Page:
More fun and facts on good government

So I suppressed my ego and trudged over to Budge’s site to read his rebuttal to my earlier post on government. Interesting stuff, and shows some of the essential misunderstanding — deliberate or otherwise — found in libertarian and conservative camps when considering liberal policies or ideas.

First I would say that our current form of government does not represent the will of the electorate. In fact, a minority of Americans hold sway over the economic, political, and intellectual spheres of the community, and I think it’s time to kick the bums out and rebuild, not the essential structure of government, but the way we pursue public policy.

Budge completely missed my point concerning the relationship between government and governed. We, the people, should not submit to the government, rather it’s time the government submitted to the people.

In any case, the essential misunderstandings of the right when viewing the left are simple. They believe we are in favor of the redistribution of wealth. We are not. They believe we are for more intrusive, regulatory government. We are not. They believe the greatest danger to our current society is still a “Red menace,” a centralized collective controlling all facets of production. This is, of course, not at all true. The essential misunderstanding of “free market” advocates make is that capitalism promotes, encourages, and even births liberties, so that all markets — regardless of effectiveness, ethics, or actual effect — must be free from regulation.

I’ll start with one my later points first. The greatest danger we face today is not from Islamic radicalism — which would likely be on its way to extinction now if the Bush administration had followed a better, more effective foreign policy — not from “Communist” or “socialist” forces. It is from the alliance of big capital and government.

Take the freedom of discourse you are enjoying this very moment that you read this blog. Right now we are probably in the midst of one of the most interesting, eclectic and open eras of debate, discussion, and speech, right here on the Internet. Until now, expressing political opinion to a wide audience was reserved only for those few that enjoyed sanctioned approval from “credible” publications. Yes, those journalists and pundits “earned” their station through study or practice, but it’s certainly true that certain viewpoints or topics or issues were never discussed.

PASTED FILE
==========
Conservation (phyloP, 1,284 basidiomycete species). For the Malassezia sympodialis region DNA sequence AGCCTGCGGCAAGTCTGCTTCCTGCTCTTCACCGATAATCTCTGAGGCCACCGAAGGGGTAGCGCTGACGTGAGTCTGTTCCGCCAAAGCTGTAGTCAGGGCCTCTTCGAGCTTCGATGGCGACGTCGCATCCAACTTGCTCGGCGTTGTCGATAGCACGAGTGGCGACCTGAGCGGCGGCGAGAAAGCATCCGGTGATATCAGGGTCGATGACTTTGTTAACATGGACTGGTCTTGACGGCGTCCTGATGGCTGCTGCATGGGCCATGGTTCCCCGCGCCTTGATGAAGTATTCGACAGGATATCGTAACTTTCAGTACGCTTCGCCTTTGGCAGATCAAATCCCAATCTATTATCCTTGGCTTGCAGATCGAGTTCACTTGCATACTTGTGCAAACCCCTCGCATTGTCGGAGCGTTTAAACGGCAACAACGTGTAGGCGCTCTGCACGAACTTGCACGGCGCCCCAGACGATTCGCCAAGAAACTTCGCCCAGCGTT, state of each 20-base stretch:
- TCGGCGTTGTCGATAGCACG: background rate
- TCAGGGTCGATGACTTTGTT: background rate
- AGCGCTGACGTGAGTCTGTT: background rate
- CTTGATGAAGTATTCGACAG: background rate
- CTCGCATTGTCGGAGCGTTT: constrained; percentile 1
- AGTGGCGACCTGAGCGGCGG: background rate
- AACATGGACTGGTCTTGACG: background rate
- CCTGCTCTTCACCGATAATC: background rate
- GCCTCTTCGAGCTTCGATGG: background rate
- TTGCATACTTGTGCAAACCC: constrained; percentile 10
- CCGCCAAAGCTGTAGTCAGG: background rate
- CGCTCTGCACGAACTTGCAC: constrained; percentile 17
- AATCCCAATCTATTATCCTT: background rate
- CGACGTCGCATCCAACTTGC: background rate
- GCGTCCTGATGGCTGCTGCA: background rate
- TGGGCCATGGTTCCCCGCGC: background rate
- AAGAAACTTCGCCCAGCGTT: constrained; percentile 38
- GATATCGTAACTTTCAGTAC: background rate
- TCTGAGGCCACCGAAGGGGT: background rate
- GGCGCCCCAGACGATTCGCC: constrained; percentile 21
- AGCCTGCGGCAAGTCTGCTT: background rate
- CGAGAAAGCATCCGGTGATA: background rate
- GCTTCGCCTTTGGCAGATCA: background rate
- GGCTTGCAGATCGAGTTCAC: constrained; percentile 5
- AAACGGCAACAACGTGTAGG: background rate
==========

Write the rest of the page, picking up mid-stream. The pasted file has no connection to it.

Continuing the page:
The other day in a “Links…” post I pointed you to a threat to this openness on the Internet, a desire by major telecommunication companies to block content to their subscribers. Basically, unless you pay, you don’t play. In my opinion, the anarchic free-for-all of complete liberty on the Internet is a good thing, and should be protected by our government. The freedom of speech on the Web already plays a crucial role in our civil society.

First, it’s true that private companies are transmitting the data that flows from computer to computer. They own the wires, towers, satellites, servers that bring us our web access. That certainly gives them a right to do what they want with the content flowing through their equipment. After all, if the content gets too dried up, too devoid of entertaining material, we the consumers will find another way to communicate with one another. Right?

Yeah, like what happened to radio after deregulation?

The system works now. Companies make a fine profit off of providing service to consumers now. Why should we relinquish control of the Internet and place it in the hands of a group who don’t care about issues like speech, who fail to act like reasonable, responsible members of the community? Who place profit above people? And can we guarantee we’ll find another technology that facilitates communication as easily as the Internet?

(By the way, there are Democratic Congressmen who are allied with these big telecommunications companies. I am not claiming moral superiority for Jackasses on this issue.)